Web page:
Tags from this library: No tags from this library for this title. Log in to add tags.
Item type Current location Call number URL Status Date due Barcode
Electronic Book UT Tyler Online
Online
PS153.N5 D73 2014 (Browse shelf) http://uttyler.eblib.com/patron/FullRecord.aspx?p=1575638 Available EBL1575638

Description based upon print version of record.

COVER; CONTENTS; ACKNOWLEDGMENTS; INTRODUCTION; PART ONE: Toward a Critical Gender Consciousness; 1. When Home Is Paradise: Appropriating Acts in Toni Morrison's Paradise; 2. Romanticizing Diaspora and Remembering Zora in Erna Brodber's Louisiana; PART TWO: Popular Culture, Transnational Feminism, and the Limits of Sisterhood; 3. Transnational Sisterhood: Beyoncé and Shakira Sexing the Difference; PART THREE: Third Wave Feminism, Paradigm Shifts, and Black Masculinity; 4. He Said Nothing: Brasilidade and Aphasia in Danzy Senna's Caucasia and Gayl Jones's Corregidora

5. The Sight/Site of Transgression in Eve's BayouEPILOGUE: Loose Your Mother: A Different Route Home; NOTES; WORKS CITED; INDEX; A; B; C; D; E; F; G; H; I; J; K; L; M; N; O; P; R; S; T; U; V; W; Y

From the novels of Toni Morrison to the music of Beyoncé Knowles, the cultural prevalence of a transnational black identity, as created by African American women, is more than a product of geographic mobility. Rather, as author Simone C. Drake shows, these constructions illuminate our understanding of a chronically marginalized demographic. In Critical Appropriations, Drake contends that these fluid and hetero-geneous characterizations of black females arise from multiple creative outlets -- literature, film, and music videos -- and reflect African Ameri-can women''s evolving concept of home, community, gender, and family.Through a close examination of Toni Morrison''s Paradise, Danzy Senna''s Caucasia, Gayl Jones''s Corregidora, Erna Brodber''s Louisiana, and Kasi Lemmons''s film Eve''s Bayou, as well as Beyoncé Knowles''s B-Day album and music-video collaboration with Shakira, "Beautiful Liar," Drake reveals how concepts of hybridity -- whether positioned as créolité, Candomblé, négritude, Latinidad, or Brasilidade -- are appropriated in each work of art as a way of challenging the homogeneous paradigm of black cultural studies. This redefined notion of identity enables African American women to embrace a more complex, transnational blackness that is not only more liberating but also more pertinent to their experiences. Drawing from this borderless exchange of ideas and a richer concept of self, Critical Appropriations offers a rewarding reconsideration of the creative implications for African American women, mapping new directions in black women''s studies.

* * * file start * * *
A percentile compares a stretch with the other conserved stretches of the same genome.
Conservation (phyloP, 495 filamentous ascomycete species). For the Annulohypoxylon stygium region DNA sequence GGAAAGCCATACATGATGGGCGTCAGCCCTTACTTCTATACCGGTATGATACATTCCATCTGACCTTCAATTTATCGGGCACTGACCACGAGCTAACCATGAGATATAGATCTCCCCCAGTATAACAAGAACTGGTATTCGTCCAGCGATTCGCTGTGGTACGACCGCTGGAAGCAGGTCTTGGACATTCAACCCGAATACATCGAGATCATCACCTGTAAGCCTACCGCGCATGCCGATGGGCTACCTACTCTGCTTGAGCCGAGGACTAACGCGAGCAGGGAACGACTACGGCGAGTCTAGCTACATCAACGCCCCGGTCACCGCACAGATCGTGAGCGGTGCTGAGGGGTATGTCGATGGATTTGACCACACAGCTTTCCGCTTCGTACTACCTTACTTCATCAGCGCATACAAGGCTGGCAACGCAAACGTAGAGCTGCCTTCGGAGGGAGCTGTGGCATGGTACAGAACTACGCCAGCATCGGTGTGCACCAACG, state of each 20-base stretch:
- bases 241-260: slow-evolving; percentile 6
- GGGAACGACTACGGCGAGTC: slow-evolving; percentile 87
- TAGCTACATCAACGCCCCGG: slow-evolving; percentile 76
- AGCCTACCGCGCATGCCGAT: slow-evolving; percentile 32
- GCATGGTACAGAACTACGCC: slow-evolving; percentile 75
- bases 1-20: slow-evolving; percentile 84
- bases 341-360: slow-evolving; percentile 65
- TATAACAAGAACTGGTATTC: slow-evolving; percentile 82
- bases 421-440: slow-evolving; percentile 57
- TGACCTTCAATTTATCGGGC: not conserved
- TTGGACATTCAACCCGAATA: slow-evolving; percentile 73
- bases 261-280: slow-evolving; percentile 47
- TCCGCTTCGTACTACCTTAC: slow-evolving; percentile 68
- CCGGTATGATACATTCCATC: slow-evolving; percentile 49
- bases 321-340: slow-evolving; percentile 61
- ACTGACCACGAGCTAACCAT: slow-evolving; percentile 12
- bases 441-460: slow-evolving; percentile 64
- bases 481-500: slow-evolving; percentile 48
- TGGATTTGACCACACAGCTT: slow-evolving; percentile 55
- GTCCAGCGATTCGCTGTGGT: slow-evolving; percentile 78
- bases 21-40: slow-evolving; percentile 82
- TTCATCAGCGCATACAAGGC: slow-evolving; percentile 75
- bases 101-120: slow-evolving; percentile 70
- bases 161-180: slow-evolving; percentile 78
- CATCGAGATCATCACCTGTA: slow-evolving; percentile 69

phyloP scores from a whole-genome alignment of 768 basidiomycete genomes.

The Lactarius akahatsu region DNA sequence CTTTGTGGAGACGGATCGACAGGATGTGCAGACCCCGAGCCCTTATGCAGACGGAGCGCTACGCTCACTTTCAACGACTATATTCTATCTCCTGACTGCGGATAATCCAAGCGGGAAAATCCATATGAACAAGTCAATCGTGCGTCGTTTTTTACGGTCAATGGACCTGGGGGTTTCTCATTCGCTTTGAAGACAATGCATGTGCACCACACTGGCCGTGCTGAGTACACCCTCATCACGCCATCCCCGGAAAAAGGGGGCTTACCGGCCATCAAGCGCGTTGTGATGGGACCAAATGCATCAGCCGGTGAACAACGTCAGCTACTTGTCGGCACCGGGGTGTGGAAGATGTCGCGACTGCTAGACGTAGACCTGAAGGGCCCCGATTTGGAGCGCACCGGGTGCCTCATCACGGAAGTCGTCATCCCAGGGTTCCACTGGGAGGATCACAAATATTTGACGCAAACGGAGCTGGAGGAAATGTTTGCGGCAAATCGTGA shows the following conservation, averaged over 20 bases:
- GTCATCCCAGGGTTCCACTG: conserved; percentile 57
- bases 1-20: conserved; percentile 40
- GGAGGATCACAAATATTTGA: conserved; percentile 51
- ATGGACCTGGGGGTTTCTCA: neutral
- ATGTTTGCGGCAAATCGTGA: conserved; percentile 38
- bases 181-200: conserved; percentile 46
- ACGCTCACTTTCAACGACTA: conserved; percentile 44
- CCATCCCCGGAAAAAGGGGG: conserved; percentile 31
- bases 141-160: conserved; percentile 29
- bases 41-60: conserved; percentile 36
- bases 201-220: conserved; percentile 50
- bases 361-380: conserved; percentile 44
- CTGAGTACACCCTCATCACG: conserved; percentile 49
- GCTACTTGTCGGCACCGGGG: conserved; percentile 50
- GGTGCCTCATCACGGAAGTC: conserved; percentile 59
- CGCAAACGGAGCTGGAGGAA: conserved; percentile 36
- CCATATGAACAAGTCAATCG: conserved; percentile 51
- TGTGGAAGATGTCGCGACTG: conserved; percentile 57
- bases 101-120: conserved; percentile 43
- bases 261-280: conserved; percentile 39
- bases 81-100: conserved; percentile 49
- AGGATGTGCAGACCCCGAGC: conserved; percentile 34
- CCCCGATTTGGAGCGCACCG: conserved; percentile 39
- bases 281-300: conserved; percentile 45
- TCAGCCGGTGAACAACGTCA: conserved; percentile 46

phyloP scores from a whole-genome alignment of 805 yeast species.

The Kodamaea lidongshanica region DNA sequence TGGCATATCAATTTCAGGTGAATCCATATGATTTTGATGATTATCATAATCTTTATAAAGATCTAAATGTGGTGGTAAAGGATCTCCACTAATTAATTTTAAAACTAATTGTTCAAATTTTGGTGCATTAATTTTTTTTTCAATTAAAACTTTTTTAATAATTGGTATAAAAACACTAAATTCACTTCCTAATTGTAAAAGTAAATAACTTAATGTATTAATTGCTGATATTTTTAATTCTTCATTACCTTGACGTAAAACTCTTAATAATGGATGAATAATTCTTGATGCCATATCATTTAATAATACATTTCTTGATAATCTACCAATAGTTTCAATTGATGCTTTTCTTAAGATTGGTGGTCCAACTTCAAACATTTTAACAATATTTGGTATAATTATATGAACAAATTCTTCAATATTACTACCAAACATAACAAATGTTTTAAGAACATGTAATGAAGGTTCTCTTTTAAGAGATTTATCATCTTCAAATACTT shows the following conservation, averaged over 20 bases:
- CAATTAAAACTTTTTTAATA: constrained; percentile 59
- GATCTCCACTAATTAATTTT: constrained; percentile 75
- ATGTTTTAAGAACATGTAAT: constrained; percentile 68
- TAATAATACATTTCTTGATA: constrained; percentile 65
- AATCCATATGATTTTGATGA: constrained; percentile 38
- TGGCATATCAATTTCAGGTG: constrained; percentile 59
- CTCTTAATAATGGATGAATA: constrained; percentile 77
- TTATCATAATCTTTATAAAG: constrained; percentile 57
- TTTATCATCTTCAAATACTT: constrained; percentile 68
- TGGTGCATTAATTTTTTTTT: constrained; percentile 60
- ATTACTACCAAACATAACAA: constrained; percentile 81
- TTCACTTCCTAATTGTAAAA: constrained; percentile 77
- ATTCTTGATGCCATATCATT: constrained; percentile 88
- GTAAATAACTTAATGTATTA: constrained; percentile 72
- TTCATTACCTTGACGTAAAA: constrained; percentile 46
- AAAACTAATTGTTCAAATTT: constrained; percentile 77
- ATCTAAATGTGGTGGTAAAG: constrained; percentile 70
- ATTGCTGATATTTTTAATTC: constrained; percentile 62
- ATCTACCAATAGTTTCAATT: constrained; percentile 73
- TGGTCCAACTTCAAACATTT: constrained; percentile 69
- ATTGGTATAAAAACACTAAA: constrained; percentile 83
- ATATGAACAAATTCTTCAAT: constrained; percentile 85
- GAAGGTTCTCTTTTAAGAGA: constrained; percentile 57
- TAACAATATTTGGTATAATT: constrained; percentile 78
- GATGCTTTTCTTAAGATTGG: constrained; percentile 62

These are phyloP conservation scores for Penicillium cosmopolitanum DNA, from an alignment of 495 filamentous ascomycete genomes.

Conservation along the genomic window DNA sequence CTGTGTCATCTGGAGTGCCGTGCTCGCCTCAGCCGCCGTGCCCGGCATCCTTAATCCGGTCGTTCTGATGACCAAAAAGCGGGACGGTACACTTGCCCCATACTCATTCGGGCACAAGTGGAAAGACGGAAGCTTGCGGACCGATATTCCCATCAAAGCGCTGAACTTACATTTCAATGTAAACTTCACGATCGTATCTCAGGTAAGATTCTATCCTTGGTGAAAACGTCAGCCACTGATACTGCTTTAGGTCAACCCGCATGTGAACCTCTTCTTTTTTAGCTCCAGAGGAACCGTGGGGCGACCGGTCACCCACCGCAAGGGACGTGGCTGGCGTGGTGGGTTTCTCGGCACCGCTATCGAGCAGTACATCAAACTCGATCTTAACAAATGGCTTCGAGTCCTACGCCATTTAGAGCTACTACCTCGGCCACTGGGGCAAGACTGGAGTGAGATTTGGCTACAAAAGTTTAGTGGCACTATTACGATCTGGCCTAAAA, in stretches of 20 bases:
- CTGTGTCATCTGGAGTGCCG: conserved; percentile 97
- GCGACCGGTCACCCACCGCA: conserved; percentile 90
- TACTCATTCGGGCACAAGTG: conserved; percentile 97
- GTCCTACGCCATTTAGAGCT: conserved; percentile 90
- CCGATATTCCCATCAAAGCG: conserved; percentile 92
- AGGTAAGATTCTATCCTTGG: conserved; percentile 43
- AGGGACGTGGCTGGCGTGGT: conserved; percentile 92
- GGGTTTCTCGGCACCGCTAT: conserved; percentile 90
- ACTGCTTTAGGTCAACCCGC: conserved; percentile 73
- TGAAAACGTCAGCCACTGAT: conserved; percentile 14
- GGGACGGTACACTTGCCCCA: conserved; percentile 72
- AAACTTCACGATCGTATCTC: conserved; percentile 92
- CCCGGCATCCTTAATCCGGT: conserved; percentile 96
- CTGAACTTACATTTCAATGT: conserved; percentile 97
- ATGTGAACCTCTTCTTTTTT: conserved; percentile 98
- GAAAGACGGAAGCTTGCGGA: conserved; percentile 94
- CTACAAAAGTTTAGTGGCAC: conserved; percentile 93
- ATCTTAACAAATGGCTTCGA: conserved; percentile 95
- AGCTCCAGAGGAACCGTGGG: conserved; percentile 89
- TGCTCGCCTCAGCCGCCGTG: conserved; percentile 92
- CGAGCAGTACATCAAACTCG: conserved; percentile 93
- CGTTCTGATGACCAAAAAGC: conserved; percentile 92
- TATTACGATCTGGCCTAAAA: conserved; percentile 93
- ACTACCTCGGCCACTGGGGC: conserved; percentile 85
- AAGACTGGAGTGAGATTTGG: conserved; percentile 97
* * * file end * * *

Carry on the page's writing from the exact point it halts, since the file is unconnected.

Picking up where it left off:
Author notes provided by Syndetics

<p>SIMONE C. DRAKE is assistant professor of African American studies at Ohio State University.</p>

There are no comments for this item.

Log in to your account to post a comment.